So, let’s see:
- Microsoft buys aQuantive for $6B (2x price premium suggests some deal competition)
- Google buys DoubleClick for $3.1B (beats Microsoft)
- WPP buys 24/7 Media for $649M (Microsoft was also looking at it)
- Yahoo buys Right Media for $680M
- Just for kicks, in the mobile advertising space, Microsoft buys Screen Tonic and AOL buys Third Screen Media for somewhere between $105M and $175M (apparently, Google was also interested in buying the company)
- To top it all, Microsoft fails to buy Yahoo.
It feels like a game of Monopoly where the three players with a lot of cash (MS, Google & Yahoo) are buying up all the real estate. Across both the Web and mobile, control of advertising is consolidating. Search has long consolidated. If search is the traffic driver and advertising is the money maker, then it is difficult to escape the conclusion that the Net is increasingly falling under the control of the majors.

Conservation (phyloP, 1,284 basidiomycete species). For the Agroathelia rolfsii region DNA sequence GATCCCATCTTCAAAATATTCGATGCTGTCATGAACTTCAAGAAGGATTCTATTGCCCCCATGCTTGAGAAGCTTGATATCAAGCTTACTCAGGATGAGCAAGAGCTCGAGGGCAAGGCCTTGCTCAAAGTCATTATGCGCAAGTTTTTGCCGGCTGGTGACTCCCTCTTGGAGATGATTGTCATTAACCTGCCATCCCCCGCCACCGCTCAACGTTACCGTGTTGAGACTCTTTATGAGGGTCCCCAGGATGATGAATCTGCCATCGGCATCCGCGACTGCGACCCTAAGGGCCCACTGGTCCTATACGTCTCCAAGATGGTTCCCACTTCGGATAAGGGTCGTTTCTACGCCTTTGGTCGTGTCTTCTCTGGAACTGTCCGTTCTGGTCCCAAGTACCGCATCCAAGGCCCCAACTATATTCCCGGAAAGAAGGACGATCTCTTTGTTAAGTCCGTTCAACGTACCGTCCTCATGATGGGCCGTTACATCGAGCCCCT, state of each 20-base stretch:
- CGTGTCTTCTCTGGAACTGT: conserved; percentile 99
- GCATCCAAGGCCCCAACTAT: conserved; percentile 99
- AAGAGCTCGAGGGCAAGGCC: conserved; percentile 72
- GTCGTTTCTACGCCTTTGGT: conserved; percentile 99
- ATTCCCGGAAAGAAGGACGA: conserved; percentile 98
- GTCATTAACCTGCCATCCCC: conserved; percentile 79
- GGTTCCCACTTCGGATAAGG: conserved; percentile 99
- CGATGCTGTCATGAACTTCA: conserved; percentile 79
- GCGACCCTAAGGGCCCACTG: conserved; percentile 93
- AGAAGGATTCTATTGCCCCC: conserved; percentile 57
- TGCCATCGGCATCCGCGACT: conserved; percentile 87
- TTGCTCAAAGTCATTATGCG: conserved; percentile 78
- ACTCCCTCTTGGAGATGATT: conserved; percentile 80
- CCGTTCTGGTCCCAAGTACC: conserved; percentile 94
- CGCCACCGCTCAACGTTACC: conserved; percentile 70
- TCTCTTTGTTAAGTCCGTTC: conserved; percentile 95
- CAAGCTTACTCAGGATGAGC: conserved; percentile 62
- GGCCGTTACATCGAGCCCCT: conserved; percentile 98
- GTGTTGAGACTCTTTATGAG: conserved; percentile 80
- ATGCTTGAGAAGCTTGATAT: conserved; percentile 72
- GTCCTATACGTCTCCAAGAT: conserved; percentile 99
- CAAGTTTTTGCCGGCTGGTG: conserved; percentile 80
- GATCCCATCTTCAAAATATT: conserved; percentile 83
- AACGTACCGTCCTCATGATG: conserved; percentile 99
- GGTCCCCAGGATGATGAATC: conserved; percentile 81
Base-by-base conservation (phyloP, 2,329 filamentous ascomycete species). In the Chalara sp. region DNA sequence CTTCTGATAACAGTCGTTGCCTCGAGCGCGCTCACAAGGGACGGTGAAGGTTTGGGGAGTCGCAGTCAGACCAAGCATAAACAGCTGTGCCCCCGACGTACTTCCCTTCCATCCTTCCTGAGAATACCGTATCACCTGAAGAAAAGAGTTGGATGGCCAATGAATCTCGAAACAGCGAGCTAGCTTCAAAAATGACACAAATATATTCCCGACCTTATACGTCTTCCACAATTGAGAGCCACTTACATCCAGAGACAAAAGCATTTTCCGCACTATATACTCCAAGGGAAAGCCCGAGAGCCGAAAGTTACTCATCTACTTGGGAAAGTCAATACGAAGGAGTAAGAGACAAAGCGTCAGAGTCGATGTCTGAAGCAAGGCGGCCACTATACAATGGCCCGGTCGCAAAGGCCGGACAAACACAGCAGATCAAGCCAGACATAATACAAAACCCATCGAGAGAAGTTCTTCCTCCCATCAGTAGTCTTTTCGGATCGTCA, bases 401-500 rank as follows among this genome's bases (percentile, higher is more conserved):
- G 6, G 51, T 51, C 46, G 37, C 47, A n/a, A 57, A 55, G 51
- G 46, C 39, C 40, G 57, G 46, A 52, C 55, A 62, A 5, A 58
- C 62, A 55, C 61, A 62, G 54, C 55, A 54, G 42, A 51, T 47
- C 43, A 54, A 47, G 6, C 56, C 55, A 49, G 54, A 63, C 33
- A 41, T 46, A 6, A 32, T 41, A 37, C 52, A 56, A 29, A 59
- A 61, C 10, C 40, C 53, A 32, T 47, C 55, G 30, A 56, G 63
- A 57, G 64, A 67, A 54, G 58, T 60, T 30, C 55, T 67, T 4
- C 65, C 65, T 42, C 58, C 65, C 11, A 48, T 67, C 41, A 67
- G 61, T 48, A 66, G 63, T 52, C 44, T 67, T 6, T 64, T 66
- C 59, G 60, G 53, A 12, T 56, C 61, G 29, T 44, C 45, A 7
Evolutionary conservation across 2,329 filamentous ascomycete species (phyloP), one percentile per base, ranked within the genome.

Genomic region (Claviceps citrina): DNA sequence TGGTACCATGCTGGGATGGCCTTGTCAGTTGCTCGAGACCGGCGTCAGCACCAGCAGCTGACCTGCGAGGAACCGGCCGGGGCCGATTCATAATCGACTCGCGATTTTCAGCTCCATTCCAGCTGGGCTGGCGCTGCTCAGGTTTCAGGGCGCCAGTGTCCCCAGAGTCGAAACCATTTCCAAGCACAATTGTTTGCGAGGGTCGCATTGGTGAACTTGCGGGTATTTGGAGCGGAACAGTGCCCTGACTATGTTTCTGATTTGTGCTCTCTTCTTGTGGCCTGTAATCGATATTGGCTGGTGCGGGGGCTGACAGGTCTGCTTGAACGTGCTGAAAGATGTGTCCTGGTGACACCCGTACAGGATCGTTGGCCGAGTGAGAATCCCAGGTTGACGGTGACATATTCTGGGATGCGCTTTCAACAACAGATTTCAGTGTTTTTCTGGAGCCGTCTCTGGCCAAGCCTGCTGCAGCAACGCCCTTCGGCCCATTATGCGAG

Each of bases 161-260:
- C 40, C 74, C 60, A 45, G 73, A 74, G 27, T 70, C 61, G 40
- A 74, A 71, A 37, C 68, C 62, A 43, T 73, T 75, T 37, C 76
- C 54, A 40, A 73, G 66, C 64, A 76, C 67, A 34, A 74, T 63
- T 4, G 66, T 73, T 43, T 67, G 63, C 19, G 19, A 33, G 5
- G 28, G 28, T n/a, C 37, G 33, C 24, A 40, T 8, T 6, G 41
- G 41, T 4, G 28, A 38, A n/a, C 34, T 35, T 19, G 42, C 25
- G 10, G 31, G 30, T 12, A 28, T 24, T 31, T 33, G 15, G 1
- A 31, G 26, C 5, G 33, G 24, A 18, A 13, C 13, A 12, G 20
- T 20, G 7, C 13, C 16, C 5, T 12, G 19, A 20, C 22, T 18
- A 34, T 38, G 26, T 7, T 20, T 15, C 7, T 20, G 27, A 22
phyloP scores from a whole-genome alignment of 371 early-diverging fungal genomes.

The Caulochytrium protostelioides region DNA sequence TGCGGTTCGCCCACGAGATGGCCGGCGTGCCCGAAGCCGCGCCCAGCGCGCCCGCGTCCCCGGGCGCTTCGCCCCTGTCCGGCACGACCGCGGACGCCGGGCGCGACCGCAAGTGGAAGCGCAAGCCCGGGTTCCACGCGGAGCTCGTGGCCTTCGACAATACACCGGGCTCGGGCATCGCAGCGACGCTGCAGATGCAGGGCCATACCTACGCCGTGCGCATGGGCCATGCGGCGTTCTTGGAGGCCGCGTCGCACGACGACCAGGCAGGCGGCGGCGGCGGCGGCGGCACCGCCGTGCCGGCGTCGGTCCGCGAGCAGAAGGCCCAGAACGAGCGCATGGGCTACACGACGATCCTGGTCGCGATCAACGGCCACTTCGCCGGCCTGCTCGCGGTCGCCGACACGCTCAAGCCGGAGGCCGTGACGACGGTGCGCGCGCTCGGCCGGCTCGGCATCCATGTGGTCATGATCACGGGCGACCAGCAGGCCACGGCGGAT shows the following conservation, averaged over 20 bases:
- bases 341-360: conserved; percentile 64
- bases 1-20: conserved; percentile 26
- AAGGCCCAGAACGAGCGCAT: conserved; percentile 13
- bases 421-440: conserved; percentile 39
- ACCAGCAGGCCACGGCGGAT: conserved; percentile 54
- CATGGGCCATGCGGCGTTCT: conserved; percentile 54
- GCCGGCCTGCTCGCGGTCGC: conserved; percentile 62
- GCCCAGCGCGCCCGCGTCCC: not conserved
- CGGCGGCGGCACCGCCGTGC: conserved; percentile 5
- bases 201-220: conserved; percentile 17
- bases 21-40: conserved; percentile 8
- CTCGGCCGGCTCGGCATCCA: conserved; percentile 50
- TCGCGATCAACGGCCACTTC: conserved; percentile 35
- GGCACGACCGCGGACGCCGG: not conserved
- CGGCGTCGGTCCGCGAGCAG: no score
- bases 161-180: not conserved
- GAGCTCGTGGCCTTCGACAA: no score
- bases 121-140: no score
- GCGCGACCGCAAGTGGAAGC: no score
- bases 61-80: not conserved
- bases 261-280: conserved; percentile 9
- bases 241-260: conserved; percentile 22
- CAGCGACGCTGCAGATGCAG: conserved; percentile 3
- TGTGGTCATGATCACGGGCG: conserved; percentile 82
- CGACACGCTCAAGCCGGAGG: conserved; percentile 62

Only Google and MS have guaranteed staying power for the next few years. Since the fate of AOL and Yahoo is yet to be determined, there is a possible future with an overwhelming, antagonistic duopoly controlling the majority of search traffic and ad delivery.
This will be an interesting world for both startups and big publishers, one requiring significantly adapted strategies for success. It’s not all bad news. Sometimes restricted but efficient choices enable better outcomes.